Sometimes the market doesn’t always behave the way we would like it too, and if market volatility has you concerned you are more than likely not alone – but should the ups and down over a short-term period be seen as an opportunity? Think through your decision rationally and make sure you consider your risk appetite, investment period and why you invested in the first place.
It’s fair to say that the financial market didn’t get off to a great start this year and despite the increase in the price of oil there have been other contributing factors that have caused the markets to fluctuate. With falling values in the Chinese Stock market, the Bank of Japan moved to a negative interest rate and of course the uncertainty surrounding the UK EU referendum, it’s no wonder that we have been experiencing a volatile market.
June saw a good run for the UK equities and the FTSE 100 rising by 3.4% by the end of the month. This rise continued for the UK market throughout July. Increases have been as of a result of many factors, one of them being the weakness of the Pound and the subsequent benefit to companies that earn revenues overseas (Schroders, July 2016).
What is a volatile market?
A volatile market can be defined as the tendency to rise or fall sharply within a short period of time – in other words it’s the ups and downs of the individual equities within the market. Volatility can be one of the main reasons why investors may sell at the wrong time and could often fail to benefit from any potential recovery over the longer term. Whilst it can be a natural instinct to want to sell in times of uncertainty to avoid the risk of further loss, don’t forget that as the market falls this reduces the cost of purchases you may make.
As highlighted by Schroders, one of the leading investment managers in Europe, market volatility can present opportunities for longer term investors, with the short-term investors being impacted the most. Since shorter term investors are more sensitive to potential losses created by volatility, those with a longer view and willing to withstand a short stormy period may take advantage during such times. By investing regularly, such as a monthly direct debit, volatility could provide an opportunity. Schroders have also indicated that beyond periods of 24 months the impacts of high market volatility tend to fade.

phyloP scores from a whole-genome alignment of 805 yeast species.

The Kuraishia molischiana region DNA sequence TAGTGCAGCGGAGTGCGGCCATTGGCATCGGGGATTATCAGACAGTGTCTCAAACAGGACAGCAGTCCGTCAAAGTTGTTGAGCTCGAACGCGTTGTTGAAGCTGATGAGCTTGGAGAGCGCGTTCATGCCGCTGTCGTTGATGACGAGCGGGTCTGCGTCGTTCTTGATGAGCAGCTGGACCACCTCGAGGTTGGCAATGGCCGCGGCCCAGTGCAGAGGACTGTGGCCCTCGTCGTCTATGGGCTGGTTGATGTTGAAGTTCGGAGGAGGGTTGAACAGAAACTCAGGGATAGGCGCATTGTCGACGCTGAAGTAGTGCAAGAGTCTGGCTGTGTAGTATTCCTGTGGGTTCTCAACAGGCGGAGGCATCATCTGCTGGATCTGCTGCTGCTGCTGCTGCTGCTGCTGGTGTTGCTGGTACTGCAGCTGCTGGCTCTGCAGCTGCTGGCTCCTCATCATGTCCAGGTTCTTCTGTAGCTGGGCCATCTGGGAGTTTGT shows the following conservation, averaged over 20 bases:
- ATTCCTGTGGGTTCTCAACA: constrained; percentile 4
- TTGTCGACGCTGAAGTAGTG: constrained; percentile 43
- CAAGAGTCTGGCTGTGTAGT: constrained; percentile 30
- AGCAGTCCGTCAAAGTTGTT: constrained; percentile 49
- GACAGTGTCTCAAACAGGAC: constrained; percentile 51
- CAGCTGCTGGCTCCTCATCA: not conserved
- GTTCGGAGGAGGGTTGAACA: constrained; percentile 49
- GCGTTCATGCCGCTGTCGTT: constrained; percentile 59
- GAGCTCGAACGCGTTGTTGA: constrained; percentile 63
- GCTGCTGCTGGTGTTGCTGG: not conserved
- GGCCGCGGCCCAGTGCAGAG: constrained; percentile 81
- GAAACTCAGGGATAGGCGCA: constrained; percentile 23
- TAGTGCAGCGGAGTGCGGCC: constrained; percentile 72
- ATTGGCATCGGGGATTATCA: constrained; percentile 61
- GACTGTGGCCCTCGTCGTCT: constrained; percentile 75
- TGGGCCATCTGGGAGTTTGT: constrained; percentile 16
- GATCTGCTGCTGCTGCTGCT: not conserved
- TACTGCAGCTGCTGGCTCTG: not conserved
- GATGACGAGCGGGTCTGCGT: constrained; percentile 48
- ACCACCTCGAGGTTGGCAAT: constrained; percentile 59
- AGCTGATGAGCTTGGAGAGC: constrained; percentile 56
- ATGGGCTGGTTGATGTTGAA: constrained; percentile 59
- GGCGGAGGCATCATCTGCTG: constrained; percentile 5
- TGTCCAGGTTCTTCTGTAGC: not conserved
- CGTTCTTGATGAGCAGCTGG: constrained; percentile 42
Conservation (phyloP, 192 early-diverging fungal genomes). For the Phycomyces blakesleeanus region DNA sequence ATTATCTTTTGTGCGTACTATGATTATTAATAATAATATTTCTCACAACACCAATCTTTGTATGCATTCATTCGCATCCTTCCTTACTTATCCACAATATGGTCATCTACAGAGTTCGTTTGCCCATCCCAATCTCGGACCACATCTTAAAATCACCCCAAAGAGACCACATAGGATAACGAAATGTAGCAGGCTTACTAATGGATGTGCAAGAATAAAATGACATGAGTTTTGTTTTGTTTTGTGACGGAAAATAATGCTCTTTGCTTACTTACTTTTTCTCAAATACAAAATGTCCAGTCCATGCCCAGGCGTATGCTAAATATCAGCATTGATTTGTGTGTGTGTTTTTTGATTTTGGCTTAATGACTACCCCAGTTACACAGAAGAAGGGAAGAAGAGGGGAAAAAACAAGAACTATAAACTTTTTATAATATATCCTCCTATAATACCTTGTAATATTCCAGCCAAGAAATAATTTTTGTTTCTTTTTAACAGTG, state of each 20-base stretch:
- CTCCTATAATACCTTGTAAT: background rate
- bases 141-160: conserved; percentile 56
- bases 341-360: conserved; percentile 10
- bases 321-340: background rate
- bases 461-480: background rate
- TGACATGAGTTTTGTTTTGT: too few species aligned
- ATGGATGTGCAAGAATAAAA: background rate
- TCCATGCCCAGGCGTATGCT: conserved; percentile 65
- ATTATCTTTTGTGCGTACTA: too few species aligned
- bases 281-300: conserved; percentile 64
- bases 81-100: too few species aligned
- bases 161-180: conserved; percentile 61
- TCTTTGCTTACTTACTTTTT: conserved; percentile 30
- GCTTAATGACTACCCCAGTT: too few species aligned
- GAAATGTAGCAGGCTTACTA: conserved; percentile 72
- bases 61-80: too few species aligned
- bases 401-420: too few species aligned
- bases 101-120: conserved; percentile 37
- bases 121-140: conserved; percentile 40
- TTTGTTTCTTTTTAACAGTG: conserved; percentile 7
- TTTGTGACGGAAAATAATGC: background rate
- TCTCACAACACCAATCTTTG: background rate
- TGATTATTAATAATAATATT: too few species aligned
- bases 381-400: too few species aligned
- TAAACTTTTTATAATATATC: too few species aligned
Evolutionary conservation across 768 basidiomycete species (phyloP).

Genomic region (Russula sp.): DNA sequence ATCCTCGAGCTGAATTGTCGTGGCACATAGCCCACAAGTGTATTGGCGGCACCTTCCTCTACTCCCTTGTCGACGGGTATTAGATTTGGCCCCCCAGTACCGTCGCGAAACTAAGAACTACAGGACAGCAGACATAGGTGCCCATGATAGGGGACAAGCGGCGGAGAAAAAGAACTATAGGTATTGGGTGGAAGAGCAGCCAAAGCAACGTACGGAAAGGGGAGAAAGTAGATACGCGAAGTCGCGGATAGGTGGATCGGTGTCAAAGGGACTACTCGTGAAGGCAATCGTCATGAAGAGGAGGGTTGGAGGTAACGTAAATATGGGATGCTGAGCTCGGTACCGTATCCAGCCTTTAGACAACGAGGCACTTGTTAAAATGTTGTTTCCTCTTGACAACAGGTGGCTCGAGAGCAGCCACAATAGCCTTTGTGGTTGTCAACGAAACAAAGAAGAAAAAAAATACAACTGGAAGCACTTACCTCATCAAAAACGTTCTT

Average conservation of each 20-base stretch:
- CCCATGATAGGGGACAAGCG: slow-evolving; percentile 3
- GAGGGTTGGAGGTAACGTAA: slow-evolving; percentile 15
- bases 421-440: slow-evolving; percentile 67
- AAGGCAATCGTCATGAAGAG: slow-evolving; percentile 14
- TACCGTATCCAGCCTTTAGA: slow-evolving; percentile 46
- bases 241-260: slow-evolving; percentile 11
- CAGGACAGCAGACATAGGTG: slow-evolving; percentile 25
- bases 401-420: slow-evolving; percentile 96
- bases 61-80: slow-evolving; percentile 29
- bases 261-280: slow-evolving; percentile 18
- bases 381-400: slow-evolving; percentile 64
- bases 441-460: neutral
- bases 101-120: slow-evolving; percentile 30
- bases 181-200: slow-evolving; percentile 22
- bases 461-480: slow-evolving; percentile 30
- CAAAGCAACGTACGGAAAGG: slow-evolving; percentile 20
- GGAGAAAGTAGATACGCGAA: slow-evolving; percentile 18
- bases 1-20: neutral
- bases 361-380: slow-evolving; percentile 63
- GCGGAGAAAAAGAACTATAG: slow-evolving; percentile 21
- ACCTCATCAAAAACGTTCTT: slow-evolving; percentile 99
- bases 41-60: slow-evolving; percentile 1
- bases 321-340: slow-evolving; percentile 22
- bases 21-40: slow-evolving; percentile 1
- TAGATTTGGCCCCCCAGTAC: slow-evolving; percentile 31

However, an approach to your child’s investment is ‘do not panic’ if the stock market falls. If you ride out the waves of a low market and invest more when the market is low, then you could benefit when the market rises. Another thing to bear in mind is that uncertainty in the market can give rise to volatility. The decision to leave the EU created other uncertainties, and these too could give rise to continued volatility in the short term, but consider the longer term view and weigh up your options. A hasty decision to exit into cash now will ensure that any losses your child has experienced will be realised.
Dealing with Volatility – the importance of diversification
Child Trust Funds (CTFs) and Junior ISAs held with The Children’s Mutual are invested in funds that aim to match the performance of a wide range of UK company shares, rather than just a few. The idea of diversification is that whilst one investment may be going through a bad time, others may not – and this diversification helps to smooth out the risk of volatility.
Also, under current Government guidelines, to help protect the value of the account, the CTF will have the option to gradually move into lower risk assets – government bonds and cash – for the final years of the investment period. This occurs so that as the child’s 18th birthday approaches the risk of the account losing value if share prices fall is reduced.
Investing for the long term
The Children’s Mutual is part of Foresters Financial, who look after the savings of over one million children, and if you have a long-term investment, such as a CTF or a Junior ISA it is more than likely you will notice both rises and fall in the value of your child’s account over the investment period; however the value of the account cannot be determined until the account reaches maturity, when your child is 18.
If you have a long-term investment is more than likely to increase over time if invested in stocks and shares compared to saving in cash. Whilst past performance is not a guarantee of future performance, the Barclays Equity Gilt Study 2016 shows that an investment over 18 years into equities such as stocks and shares, is likely to outperform cash 99% of the time (based on annualised real returns analysed since 1899). Over an investment period of 10 years the figure is 91% and over 5 years, it is 74% more likely to outperform cash.
So, what next?
As an investor before you make any decisions, consider the best options that will meet your original goals of investing. Be aware of risk during times of volatility, but don’t panic. Remember that an unsteady market may be a result of specific economic events, such as the EU referendum, and may not be for the long-term. But, bear in mind that past performance is not an indicator of future success. The value of your investment can fall as well as rise, and as with all stock market investments you may get back less than paid in.
Remember what you are saving for
One thing is for certain, a lump sum when your child reaches 18 can help them realise their choices and opportunities – whether that is helping them buy their first car, pay towards the cost of further education or possibly travel the world.